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Importance of neuroimaging in children with presumed “cerebral palsy”: a brain tumour series
  1. L Killian1,
  2. K Pohl2,3,
  3. C Woodthorpe3,
  4. D Hargrave4,
  5. T Hedderly3,
  6. C Chandler5
  1. 1Community Paediatrics, South Downs NHS Trust, Brighton, UK
  2. 2Paediatric Neurology, Guys and St Thomas' NHS Foundation Trust, London, UK
  3. 3Paediatric Neurology, Kings Health Partners, Kings College Hospital NHS Trust, London, UK
  4. 4Paediatric Oncology, Royal Marsden NHS Foundation Trust, London, UK
  5. 5Paediatric Neurosurgery, Kings Health Partners, Kings College Hospital NHS Trust, London, UK

Abstract

Aims Cerebral palsy (CP) is the term used to describe motor disorders resulting from a non-progressive insult to the developing brain. Presenting features may include disordered motor milestones or abnormal posture. Recommended pathways of investigation are based on a consensus of expert opinion.1 All children in this case series presented with a motor disorder presumed to fall within the spectrum of CP but later confirmed to have a diagnosis of brain tumour. The authors therefore aim to support recent recommendations from the American Academy of Neurology (AAN) promoting the need for neuroimaging in all children with a descriptive label of CP.

Methods Medical case notes were reviewed retrospectively from a series of children diagnosed with brain tumours who presented initially to community services with disorder in their motor development. The authors will present details of these nine cases (details in table 1), including one child with extreme prematurity. Time from onset of symptoms to diagnosis of tumour varied from 4 months to 3 years 2 months. These children did not undergo further investigation at the time of initial presentation and they were presumed to have CP.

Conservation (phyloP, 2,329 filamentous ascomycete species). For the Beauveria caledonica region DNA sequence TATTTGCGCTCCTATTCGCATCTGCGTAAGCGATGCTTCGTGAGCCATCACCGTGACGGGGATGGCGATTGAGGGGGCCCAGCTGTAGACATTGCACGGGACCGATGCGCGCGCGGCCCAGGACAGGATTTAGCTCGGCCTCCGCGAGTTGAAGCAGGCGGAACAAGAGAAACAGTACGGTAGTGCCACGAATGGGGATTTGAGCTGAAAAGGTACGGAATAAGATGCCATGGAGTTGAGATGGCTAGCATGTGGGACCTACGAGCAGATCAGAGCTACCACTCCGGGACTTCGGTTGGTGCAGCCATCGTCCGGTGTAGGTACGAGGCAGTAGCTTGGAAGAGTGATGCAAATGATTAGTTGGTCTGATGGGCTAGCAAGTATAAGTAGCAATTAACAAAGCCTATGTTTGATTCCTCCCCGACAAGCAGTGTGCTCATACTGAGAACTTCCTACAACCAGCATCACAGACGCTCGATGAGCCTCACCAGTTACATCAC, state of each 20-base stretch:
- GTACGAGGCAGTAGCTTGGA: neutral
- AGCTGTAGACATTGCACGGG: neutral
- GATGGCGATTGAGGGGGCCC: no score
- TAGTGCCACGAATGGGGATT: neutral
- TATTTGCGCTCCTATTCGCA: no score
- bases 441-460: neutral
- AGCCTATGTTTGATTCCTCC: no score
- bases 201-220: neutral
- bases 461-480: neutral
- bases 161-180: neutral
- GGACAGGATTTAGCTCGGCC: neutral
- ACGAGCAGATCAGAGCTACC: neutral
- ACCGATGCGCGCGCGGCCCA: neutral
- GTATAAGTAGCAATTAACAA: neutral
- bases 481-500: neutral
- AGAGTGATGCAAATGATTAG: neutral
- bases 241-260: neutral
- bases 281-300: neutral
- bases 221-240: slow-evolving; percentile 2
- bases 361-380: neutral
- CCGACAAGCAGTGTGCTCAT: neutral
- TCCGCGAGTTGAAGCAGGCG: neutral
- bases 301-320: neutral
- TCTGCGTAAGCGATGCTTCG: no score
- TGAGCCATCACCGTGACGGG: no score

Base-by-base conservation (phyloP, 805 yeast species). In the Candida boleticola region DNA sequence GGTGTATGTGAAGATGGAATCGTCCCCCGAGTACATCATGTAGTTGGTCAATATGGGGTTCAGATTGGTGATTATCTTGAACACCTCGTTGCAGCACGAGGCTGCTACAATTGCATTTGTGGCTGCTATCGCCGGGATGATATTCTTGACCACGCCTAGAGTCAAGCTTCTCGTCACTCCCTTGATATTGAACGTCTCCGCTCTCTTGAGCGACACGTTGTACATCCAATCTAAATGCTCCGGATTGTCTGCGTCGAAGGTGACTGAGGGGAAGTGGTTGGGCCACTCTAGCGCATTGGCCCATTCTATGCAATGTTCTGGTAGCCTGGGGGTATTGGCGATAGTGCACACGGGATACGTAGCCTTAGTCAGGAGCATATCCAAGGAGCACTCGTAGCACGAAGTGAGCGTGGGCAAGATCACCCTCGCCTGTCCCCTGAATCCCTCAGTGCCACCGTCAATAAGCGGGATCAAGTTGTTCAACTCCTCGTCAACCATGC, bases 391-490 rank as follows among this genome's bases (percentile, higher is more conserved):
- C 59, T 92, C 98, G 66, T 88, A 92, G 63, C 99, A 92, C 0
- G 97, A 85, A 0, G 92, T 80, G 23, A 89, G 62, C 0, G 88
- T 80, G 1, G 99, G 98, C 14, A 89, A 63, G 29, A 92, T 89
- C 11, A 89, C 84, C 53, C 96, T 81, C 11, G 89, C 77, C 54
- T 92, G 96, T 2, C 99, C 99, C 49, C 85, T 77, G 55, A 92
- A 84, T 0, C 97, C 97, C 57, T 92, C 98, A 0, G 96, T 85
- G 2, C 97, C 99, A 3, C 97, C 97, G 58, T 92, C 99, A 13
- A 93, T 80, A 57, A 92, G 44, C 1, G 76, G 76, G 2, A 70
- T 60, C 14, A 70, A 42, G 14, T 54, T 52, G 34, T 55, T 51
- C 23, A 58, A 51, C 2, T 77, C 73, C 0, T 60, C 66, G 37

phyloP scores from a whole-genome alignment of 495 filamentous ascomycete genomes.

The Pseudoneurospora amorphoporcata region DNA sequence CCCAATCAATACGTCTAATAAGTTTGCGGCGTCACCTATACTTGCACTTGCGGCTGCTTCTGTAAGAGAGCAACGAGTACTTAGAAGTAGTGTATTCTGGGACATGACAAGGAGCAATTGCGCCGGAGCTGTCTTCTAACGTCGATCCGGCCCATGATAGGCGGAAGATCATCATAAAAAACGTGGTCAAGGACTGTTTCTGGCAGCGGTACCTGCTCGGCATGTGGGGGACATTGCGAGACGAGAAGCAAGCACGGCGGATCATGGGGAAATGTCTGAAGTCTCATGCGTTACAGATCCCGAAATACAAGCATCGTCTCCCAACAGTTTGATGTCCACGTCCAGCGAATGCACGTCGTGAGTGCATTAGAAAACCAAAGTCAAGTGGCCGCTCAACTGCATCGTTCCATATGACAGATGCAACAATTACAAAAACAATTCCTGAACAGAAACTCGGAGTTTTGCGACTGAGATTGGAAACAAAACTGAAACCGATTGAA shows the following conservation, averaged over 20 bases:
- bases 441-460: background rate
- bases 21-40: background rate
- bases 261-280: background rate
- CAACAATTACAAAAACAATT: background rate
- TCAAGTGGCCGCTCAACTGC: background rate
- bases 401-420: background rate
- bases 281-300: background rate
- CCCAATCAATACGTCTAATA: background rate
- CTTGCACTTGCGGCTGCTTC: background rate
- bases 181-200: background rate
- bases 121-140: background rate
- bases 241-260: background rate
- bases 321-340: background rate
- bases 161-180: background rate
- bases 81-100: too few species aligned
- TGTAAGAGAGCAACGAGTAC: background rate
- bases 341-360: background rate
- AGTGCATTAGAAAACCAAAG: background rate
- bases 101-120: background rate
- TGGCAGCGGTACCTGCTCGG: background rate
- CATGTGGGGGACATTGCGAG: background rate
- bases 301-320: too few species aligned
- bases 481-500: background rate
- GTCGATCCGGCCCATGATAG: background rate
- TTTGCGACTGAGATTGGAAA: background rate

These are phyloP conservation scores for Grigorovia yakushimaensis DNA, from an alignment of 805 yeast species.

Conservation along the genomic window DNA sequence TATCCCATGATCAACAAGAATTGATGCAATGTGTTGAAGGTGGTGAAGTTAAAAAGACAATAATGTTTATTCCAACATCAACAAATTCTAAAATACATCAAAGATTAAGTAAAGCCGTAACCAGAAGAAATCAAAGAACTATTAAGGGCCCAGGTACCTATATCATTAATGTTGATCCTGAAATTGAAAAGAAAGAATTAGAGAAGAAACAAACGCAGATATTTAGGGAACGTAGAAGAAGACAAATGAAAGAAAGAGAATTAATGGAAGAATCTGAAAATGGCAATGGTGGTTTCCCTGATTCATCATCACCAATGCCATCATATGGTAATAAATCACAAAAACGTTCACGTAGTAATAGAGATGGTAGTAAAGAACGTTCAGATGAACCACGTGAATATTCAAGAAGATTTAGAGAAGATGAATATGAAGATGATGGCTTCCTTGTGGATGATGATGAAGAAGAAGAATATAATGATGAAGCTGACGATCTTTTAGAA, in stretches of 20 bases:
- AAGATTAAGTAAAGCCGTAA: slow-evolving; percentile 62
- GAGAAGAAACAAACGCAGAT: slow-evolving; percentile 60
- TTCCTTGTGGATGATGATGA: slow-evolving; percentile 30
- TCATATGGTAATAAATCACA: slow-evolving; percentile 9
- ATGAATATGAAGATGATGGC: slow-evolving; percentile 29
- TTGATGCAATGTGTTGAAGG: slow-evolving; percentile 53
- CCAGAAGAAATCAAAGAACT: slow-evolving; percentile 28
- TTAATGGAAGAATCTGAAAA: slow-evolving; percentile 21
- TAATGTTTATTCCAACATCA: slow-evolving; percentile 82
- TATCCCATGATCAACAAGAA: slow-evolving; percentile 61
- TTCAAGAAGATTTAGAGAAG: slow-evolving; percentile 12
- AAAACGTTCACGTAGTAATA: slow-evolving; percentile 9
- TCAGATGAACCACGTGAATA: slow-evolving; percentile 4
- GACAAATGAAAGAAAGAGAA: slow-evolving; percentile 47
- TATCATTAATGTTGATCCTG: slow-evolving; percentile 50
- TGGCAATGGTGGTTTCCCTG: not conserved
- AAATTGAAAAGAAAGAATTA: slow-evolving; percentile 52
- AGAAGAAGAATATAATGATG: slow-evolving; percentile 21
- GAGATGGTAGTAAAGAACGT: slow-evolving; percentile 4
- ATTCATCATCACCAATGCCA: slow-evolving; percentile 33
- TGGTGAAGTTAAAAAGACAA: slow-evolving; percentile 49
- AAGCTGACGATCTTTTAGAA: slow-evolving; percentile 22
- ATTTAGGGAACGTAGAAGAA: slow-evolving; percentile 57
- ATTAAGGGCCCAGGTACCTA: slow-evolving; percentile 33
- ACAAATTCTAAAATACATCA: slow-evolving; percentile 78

Abstract G10 Table 1

Discussion Brain tumours are the most common solid tumour in childhood and a significant cause of mortality and morbidity. Over 50% of children do not present with signs of raised intracranial pressure.2 Symptoms and signs at presentation are variable and non-specific, including motor disorders or an abnormal motor developmental profile. A recent study reports MRI abnormalities in 84% of children with CP,3 but findings are often non-specific and may not establish aetiology.4 The AAN recommends neuroimaging using MRI in all cases of suspected CP with unknown aetiology.

Conclusion This case series highlights the danger of applying an assumed explanation with the term CP, highlighting the importance of a detailed history and thorough examination during assessment. Prompt neuroimaging should be considered in all children with unexplained neurological symptoms or signs. Early diagnosis of malignancy is now a defined UK strategy. As in other malignancies, prompt recognition of brain tumours may help in the prevention of their significant associated morbidity.

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